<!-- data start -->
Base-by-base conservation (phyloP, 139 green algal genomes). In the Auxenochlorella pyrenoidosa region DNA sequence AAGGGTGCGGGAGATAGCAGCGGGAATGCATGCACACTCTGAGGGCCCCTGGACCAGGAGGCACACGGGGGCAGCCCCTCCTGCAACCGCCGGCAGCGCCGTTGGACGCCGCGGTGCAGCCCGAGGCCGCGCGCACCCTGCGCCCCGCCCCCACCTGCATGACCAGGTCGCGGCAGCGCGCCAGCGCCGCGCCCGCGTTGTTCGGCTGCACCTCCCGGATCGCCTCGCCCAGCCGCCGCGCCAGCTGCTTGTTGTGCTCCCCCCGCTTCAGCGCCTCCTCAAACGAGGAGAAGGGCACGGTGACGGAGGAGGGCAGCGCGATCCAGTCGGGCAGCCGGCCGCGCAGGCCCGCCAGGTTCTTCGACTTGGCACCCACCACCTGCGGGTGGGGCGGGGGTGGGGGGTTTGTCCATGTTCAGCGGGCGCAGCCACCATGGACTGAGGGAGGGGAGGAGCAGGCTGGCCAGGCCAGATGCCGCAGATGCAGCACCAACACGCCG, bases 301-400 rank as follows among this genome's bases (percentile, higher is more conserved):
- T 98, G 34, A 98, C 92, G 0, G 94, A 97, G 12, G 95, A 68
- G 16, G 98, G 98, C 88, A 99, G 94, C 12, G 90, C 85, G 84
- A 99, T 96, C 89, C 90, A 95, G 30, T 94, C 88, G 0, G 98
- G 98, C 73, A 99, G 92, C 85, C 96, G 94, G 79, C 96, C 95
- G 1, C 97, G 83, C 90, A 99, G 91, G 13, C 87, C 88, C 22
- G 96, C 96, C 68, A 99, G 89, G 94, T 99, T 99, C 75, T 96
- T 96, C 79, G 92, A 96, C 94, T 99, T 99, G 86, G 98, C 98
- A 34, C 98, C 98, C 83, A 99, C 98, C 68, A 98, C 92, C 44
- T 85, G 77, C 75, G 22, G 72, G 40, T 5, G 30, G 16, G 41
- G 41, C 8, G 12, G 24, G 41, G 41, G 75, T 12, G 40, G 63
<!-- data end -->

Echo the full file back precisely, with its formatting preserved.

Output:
Base-by-base conservation (phyloP, 139 green algal genomes). In the Auxenochlorella pyrenoidosa region DNA sequence AAGGGTGCGGGAGATAGCAGCGGGAATGCATGCACACTCTGAGGGCCCCTGGACCAGGAGGCACACGGGGGCAGCCCCTCCTGCAACCGCCGGCAGCGCCGTTGGACGCCGCGGTGCAGCCCGAGGCCGCGCGCACCCTGCGCCCCGCCCCCACCTGCATGACCAGGTCGCGGCAGCGCGCCAGCGCCGCGCCCGCGTTGTTCGGCTGCACCTCCCGGATCGCCTCGCCCAGCCGCCGCGCCAGCTGCTTGTTGTGCTCCCCCCGCTTCAGCGCCTCCTCAAACGAGGAGAAGGGCACGGTGACGGAGGAGGGCAGCGCGATCCAGTCGGGCAGCCGGCCGCGCAGGCCCGCCAGGTTCTTCGACTTGGCACCCACCACCTGCGGGTGGGGCGGGGGTGGGGGGTTTGTCCATGTTCAGCGGGCGCAGCCACCATGGACTGAGGGAGGGGAGGAGCAGGCTGGCCAGGCCAGATGCCGCAGATGCAGCACCAACACGCCG, bases 301-400 rank as follows among this genome's bases (percentile, higher is more conserved):
- T 98, G 34, A 98, C 92, G 0, G 94, A 97, G 12, G 95, A 68
- G 16, G 98, G 98, C 88, A 99, G 94, C 12, G 90, C 85, G 84
- A 99, T 96, C 89, C 90, A 95, G 30, T 94, C 88, G 0, G 98
- G 98, C 73, A 99, G 92, C 85, C 96, G 94, G 79, C 96, C 95
- G 1, C 97, G 83, C 90, A 99, G 91, G 13, C 87, C 88, C 22
- G 96, C 96, C 68, A 99, G 89, G 94, T 99, T 99, C 75, T 96
- T 96, C 79, G 92, A 96, C 94, T 99, T 99, G 86, G 98, C 98
- A 34, C 98, C 98, C 83, A 99, C 98, C 68, A 98, C 92, C 44
- T 85, G 77, C 75, G 22, G 72, G 40, T 5, G 30, G 16, G 41
- G 41, C 8, G 12, G 24, G 41, G 41, G 75, T 12, G 40, G 63